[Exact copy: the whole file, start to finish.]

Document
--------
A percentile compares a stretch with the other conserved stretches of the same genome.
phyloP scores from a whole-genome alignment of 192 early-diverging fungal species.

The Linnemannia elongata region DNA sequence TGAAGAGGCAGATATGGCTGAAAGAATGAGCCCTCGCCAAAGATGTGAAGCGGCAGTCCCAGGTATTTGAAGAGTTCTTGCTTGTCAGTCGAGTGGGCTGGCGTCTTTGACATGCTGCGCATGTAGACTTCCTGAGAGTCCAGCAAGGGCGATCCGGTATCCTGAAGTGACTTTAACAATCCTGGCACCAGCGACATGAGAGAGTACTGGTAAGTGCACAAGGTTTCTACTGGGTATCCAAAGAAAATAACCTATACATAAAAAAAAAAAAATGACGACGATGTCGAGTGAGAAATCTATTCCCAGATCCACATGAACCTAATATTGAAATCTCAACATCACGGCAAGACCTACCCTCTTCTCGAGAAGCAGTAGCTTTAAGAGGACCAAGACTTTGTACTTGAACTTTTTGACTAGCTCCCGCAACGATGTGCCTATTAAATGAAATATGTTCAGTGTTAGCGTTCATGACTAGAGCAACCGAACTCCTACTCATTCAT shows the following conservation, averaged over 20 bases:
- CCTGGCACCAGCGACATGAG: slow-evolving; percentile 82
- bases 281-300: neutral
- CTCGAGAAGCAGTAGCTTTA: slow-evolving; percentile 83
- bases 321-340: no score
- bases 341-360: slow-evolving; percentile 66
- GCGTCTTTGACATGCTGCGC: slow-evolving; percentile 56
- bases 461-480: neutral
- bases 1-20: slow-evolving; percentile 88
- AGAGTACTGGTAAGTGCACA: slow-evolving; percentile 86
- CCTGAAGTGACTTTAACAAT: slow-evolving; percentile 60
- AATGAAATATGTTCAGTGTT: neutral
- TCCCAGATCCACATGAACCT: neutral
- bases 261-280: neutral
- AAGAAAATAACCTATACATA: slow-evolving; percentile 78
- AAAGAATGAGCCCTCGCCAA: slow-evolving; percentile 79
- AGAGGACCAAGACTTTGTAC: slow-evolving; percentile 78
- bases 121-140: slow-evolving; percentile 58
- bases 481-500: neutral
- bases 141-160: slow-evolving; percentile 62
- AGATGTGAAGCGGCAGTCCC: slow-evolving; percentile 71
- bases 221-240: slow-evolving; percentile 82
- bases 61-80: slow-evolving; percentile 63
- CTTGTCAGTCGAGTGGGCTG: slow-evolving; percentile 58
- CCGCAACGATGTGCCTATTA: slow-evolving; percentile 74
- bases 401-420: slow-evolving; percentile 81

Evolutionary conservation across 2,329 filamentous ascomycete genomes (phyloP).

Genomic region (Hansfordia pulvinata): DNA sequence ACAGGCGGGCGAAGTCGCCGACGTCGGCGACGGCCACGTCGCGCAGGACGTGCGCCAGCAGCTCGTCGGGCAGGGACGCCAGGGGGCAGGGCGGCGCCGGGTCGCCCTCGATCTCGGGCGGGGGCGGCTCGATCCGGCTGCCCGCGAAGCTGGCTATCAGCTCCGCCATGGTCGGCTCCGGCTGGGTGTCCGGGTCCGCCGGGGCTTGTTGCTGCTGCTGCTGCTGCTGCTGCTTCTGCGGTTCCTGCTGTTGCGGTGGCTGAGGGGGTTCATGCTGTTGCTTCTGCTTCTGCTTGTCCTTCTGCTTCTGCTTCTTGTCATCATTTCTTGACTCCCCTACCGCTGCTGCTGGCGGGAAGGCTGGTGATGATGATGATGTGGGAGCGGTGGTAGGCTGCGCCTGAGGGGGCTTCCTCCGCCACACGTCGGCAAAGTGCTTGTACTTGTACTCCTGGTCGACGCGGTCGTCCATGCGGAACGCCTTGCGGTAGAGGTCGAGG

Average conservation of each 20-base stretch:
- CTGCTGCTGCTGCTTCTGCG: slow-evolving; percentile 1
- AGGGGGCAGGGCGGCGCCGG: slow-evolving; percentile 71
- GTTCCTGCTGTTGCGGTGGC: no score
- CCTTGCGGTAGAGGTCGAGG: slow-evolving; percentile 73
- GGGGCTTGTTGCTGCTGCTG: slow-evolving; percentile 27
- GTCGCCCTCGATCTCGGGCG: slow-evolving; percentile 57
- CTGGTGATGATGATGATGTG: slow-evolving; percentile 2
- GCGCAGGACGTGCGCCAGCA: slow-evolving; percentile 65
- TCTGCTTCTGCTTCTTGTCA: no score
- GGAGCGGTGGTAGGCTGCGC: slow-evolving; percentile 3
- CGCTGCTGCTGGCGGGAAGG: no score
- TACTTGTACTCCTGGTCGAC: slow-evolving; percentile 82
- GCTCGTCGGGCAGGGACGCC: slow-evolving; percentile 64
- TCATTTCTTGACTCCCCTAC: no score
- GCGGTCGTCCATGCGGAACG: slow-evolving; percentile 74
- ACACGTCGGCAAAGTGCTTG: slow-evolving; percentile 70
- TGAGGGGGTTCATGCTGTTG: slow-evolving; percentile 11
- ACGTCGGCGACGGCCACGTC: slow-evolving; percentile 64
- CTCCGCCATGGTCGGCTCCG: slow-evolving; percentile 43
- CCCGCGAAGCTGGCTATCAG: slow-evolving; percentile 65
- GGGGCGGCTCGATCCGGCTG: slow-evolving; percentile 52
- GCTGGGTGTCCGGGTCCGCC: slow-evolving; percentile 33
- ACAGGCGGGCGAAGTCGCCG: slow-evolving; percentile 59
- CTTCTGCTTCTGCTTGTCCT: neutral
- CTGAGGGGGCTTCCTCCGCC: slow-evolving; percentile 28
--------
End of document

A percentile compares a stretch with the other conserved stretches of the same genome.
phyloP scores from a whole-genome alignment of 192 early-diverging fungal species.

The Linnemannia elongata region DNA sequence TGAAGAGGCAGATATGGCTGAAAGAATGAGCCCTCGCCAAAGATGTGAAGCGGCAGTCCCAGGTATTTGAAGAGTTCTTGCTTGTCAGTCGAGTGGGCTGGCGTCTTTGACATGCTGCGCATGTAGACTTCCTGAGAGTCCAGCAAGGGCGATCCGGTATCCTGAAGTGACTTTAACAATCCTGGCACCAGCGACATGAGAGAGTACTGGTAAGTGCACAAGGTTTCTACTGGGTATCCAAAGAAAATAACCTATACATAAAAAAAAAAAAATGACGACGATGTCGAGTGAGAAATCTATTCCCAGATCCACATGAACCTAATATTGAAATCTCAACATCACGGCAAGACCTACCCTCTTCTCGAGAAGCAGTAGCTTTAAGAGGACCAAGACTTTGTACTTGAACTTTTTGACTAGCTCCCGCAACGATGTGCCTATTAAATGAAATATGTTCAGTGTTAGCGTTCATGACTAGAGCAACCGAACTCCTACTCATTCAT shows the following conservation, averaged over 20 bases:
- CCTGGCACCAGCGACATGAG: slow-evolving; percentile 82
- bases 281-300: neutral
- CTCGAGAAGCAGTAGCTTTA: slow-evolving; percentile 83
- bases 321-340: no score
- bases 341-360: slow-evolving; percentile 66
- GCGTCTTTGACATGCTGCGC: slow-evolving; percentile 56
- bases 461-480: neutral
- bases 1-20: slow-evolving; percentile 88
- AGAGTACTGGTAAGTGCACA: slow-evolving; percentile 86
- CCTGAAGTGACTTTAACAAT: slow-evolving; percentile 60
- AATGAAATATGTTCAGTGTT: neutral
- TCCCAGATCCACATGAACCT: neutral
- bases 261-280: neutral
- AAGAAAATAACCTATACATA: slow-evolving; percentile 78
- AAAGAATGAGCCCTCGCCAA: slow-evolving; percentile 79
- AGAGGACCAAGACTTTGTAC: slow-evolving; percentile 78
- bases 121-140: slow-evolving; percentile 58
- bases 481-500: neutral
- bases 141-160: slow-evolving; percentile 62
- AGATGTGAAGCGGCAGTCCC: slow-evolving; percentile 71
- bases 221-240: slow-evolving; percentile 82
- bases 61-80: slow-evolving; percentile 63
- CTTGTCAGTCGAGTGGGCTG: slow-evolving; percentile 58
- CCGCAACGATGTGCCTATTA: slow-evolving; percentile 74
- bases 401-420: slow-evolving; percentile 81

Evolutionary conservation across 2,329 filamentous ascomycete genomes (phyloP).

Genomic region (Hansfordia pulvinata): DNA sequence ACAGGCGGGCGAAGTCGCCGACGTCGGCGACGGCCACGTCGCGCAGGACGTGCGCCAGCAGCTCGTCGGGCAGGGACGCCAGGGGGCAGGGCGGCGCCGGGTCGCCCTCGATCTCGGGCGGGGGCGGCTCGATCCGGCTGCCCGCGAAGCTGGCTATCAGCTCCGCCATGGTCGGCTCCGGCTGGGTGTCCGGGTCCGCCGGGGCTTGTTGCTGCTGCTGCTGCTGCTGCTGCTTCTGCGGTTCCTGCTGTTGCGGTGGCTGAGGGGGTTCATGCTGTTGCTTCTGCTTCTGCTTGTCCTTCTGCTTCTGCTTCTTGTCATCATTTCTTGACTCCCCTACCGCTGCTGCTGGCGGGAAGGCTGGTGATGATGATGATGTGGGAGCGGTGGTAGGCTGCGCCTGAGGGGGCTTCCTCCGCCACACGTCGGCAAAGTGCTTGTACTTGTACTCCTGGTCGACGCGGTCGTCCATGCGGAACGCCTTGCGGTAGAGGTCGAGG

Average conservation of each 20-base stretch:
- CTGCTGCTGCTGCTTCTGCG: slow-evolving; percentile 1
- AGGGGGCAGGGCGGCGCCGG: slow-evolving; percentile 71
- GTTCCTGCTGTTGCGGTGGC: no score
- CCTTGCGGTAGAGGTCGAGG: slow-evolving; percentile 73
- GGGGCTTGTTGCTGCTGCTG: slow-evolving; percentile 27
- GTCGCCCTCGATCTCGGGCG: slow-evolving; percentile 57
- CTGGTGATGATGATGATGTG: slow-evolving; percentile 2
- GCGCAGGACGTGCGCCAGCA: slow-evolving; percentile 65
- TCTGCTTCTGCTTCTTGTCA: no score
- GGAGCGGTGGTAGGCTGCGC: slow-evolving; percentile 3
- CGCTGCTGCTGGCGGGAAGG: no score
- TACTTGTACTCCTGGTCGAC: slow-evolving; percentile 82
- GCTCGTCGGGCAGGGACGCC: slow-evolving; percentile 64
- TCATTTCTTGACTCCCCTAC: no score
- GCGGTCGTCCATGCGGAACG: slow-evolving; percentile 74
- ACACGTCGGCAAAGTGCTTG: slow-evolving; percentile 70
- TGAGGGGGTTCATGCTGTTG: slow-evolving; percentile 11
- ACGTCGGCGACGGCCACGTC: slow-evolving; percentile 64
- CTCCGCCATGGTCGGCTCCG: slow-evolving; percentile 43
- CCCGCGAAGCTGGCTATCAG: slow-evolving; percentile 65
- GGGGCGGCTCGATCCGGCTG: slow-evolving; percentile 52
- GCTGGGTGTCCGGGTCCGCC: slow-evolving; percentile 33
- ACAGGCGGGCGAAGTCGCCG: slow-evolving; percentile 59
- CTTCTGCTTCTGCTTGTCCT: neutral
- CTGAGGGGGCTTCCTCCGCC: slow-evolving; percentile 28